Tesco, the UK’s largest supermarket chain, has received final approval from the country’s competition regulator for its £3.7bn takeover of wholesaler Booker.
The Competition and Market Authority’s (CMA) decision to give the go ahead to Tesco’s tie-up with Booker comes at a time of significant change in the wholesale sector.
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The Co-op’s swoop on Nisa is pending CMA approval, while Morrisons has sealed a wholesale contract with UK convenience store operator McColls.
In April, Nisa’s boss Nick Read said there would be an “enormous amount of pain” if the Tesco Booker merger went ahead:
I think there’s going to be an enormous amount of pain and consequently quite a bit of fallout.
However, now that Tesco has secured CMA approval for its takeover of Booker, it is expected that Co-op’s acquisition of Nisa will also be ratified by the competition regulator.
Simon Polito, chair of the CMA inquiry group, said in a statement released today:
We have carefully listened to feedback from retailers and wholesalers who operate in what are highly competitive UK retail and wholesale sectors. Retailers have told us that they shop around for the best prices and service from their wholesaler, and we are confident that this will continue after Tesco buys Booker.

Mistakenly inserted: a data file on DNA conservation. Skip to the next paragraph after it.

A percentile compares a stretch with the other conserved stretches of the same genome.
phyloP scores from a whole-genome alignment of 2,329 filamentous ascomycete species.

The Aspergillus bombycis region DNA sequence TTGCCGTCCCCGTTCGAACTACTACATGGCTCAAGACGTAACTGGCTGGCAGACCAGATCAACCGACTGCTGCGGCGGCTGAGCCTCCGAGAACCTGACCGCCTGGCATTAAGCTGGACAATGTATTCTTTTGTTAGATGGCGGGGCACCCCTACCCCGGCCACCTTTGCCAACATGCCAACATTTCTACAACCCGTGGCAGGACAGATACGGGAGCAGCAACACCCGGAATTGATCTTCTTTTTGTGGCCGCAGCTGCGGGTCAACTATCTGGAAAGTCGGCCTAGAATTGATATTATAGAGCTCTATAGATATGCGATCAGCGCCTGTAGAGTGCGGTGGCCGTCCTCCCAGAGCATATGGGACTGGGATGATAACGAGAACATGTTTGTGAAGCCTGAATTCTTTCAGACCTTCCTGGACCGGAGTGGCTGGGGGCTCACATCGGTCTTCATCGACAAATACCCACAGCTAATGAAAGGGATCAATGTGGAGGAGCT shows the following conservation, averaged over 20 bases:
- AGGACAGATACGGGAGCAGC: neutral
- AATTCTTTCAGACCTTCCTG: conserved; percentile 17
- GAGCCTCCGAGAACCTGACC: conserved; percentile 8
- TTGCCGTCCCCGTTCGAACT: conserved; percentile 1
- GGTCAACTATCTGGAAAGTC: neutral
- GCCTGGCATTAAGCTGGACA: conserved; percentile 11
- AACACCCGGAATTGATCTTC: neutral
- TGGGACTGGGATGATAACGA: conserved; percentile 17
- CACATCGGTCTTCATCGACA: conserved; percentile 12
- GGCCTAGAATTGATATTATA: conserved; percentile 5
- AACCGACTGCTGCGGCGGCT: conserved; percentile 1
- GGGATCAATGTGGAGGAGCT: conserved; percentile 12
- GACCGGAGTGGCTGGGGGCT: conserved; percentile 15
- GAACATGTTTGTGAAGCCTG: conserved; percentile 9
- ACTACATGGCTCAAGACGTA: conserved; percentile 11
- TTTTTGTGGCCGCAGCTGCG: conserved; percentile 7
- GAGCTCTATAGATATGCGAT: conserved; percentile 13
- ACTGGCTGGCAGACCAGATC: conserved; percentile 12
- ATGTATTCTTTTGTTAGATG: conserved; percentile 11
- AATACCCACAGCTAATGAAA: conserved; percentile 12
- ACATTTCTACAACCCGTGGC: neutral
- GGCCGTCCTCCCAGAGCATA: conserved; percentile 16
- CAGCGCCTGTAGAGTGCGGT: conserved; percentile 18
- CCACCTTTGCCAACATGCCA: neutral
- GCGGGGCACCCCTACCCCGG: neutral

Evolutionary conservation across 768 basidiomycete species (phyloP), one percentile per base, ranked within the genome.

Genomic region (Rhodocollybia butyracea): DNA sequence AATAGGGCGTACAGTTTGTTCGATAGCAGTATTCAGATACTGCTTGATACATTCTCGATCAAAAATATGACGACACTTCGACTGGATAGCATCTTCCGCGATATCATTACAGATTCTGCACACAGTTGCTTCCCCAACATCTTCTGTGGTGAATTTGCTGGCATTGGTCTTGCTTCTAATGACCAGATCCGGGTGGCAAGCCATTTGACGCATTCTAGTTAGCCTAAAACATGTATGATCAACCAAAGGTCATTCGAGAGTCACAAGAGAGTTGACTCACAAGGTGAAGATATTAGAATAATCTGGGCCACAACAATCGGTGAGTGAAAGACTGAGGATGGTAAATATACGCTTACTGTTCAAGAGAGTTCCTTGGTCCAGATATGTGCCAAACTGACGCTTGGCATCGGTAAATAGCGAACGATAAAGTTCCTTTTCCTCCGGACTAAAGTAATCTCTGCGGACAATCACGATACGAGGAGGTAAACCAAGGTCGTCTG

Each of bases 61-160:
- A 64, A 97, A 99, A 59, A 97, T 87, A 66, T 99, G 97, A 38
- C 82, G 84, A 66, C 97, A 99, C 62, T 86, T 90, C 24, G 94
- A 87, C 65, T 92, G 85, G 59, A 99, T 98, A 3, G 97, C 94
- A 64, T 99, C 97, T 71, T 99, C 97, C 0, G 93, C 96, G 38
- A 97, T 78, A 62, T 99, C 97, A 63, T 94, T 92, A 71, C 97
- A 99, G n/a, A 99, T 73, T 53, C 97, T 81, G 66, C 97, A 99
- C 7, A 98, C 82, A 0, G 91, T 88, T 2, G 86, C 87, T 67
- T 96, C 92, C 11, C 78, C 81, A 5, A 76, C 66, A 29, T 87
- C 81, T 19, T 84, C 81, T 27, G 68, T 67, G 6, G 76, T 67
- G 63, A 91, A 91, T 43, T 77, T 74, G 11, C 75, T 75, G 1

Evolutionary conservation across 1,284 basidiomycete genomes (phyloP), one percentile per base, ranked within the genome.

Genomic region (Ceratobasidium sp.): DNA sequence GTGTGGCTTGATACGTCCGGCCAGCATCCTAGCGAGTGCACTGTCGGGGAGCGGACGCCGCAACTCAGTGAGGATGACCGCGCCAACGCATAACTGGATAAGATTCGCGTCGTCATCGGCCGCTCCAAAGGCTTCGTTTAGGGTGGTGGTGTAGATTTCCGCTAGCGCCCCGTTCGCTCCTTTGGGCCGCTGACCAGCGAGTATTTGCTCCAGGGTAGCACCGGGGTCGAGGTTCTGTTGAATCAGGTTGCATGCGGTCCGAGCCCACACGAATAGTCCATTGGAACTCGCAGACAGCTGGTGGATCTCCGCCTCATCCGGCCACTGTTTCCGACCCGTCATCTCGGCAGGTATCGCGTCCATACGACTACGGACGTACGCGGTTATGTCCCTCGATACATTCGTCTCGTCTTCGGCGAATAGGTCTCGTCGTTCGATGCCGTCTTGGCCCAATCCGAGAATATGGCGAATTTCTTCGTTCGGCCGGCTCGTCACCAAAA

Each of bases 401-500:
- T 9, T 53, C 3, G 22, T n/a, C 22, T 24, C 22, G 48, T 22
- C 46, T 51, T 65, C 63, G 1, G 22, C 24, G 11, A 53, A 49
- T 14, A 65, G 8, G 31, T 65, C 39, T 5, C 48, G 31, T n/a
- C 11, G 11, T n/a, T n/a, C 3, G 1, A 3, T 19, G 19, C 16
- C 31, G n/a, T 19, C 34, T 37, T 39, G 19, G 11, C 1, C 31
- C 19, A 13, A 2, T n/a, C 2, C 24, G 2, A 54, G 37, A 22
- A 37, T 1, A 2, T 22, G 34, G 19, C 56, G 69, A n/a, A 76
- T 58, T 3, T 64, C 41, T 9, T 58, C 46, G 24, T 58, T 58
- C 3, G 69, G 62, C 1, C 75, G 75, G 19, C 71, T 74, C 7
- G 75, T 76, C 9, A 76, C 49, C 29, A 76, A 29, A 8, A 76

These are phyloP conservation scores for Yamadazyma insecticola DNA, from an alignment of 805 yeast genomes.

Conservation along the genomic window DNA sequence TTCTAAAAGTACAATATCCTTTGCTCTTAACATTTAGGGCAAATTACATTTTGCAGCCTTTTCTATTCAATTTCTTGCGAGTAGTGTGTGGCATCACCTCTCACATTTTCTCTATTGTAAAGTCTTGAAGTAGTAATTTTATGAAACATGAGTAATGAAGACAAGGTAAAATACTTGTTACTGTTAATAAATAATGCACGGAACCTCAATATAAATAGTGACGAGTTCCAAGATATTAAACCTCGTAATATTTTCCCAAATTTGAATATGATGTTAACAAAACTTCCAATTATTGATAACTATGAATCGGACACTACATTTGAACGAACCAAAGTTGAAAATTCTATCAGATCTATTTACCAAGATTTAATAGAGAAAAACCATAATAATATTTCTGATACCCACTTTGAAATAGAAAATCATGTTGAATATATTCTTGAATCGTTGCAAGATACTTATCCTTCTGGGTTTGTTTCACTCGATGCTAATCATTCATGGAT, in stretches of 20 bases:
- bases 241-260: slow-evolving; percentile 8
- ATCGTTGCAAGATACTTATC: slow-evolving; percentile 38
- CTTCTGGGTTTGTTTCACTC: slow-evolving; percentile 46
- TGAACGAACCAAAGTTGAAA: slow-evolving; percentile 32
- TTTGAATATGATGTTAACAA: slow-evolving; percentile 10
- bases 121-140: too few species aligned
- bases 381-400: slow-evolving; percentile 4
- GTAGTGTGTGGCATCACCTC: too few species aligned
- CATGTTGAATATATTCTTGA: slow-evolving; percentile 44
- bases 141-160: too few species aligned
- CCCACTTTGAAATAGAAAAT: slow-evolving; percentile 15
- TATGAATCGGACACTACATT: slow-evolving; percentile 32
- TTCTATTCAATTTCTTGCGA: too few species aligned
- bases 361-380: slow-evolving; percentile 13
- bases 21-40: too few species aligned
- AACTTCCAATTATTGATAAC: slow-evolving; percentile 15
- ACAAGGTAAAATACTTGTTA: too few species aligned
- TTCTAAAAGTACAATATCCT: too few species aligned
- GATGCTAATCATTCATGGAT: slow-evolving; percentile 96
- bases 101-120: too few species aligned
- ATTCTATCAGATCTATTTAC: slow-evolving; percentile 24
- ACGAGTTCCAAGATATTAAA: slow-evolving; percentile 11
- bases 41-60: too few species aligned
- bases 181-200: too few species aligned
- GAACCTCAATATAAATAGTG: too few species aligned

The merger will turn Tesco into a major supplier to small shopkeepers, serving 125,000 independent convenience stores as well as 468,000 restaurants and pubs.
How the Tesco Booker deal could affect the UK’s grocery sector
Many in the market are concerned that the Tesco-Booker deal could make life very hard for convenience retailers and even force them out of business.
Industry sources have blamed the Tesco Booker tie-up for Palmer & Harvery’s (P&H) downfall, because it threatened P&H’s relationship with the supermarket giant.
Around 40 percent of P&H sales came from Tesco, which was the wholesaler’s largest customer.
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Seven of Booker’s rivals in the wholesale sector, including Spar and Bestway, asked the CMA to block the deal in September amid concerns that the merger could lead to price increases.
They also warned that the Tesco Booker deal would destroy competition and put thousands of jobs at risk.
John Mills, managing director of Landmark Wholesale and one of the signatories said that wholesalers would “not be able to compete with the buying and distribution power of Booker-Tesco” and that the move would “reduce choice for consumers and communities”.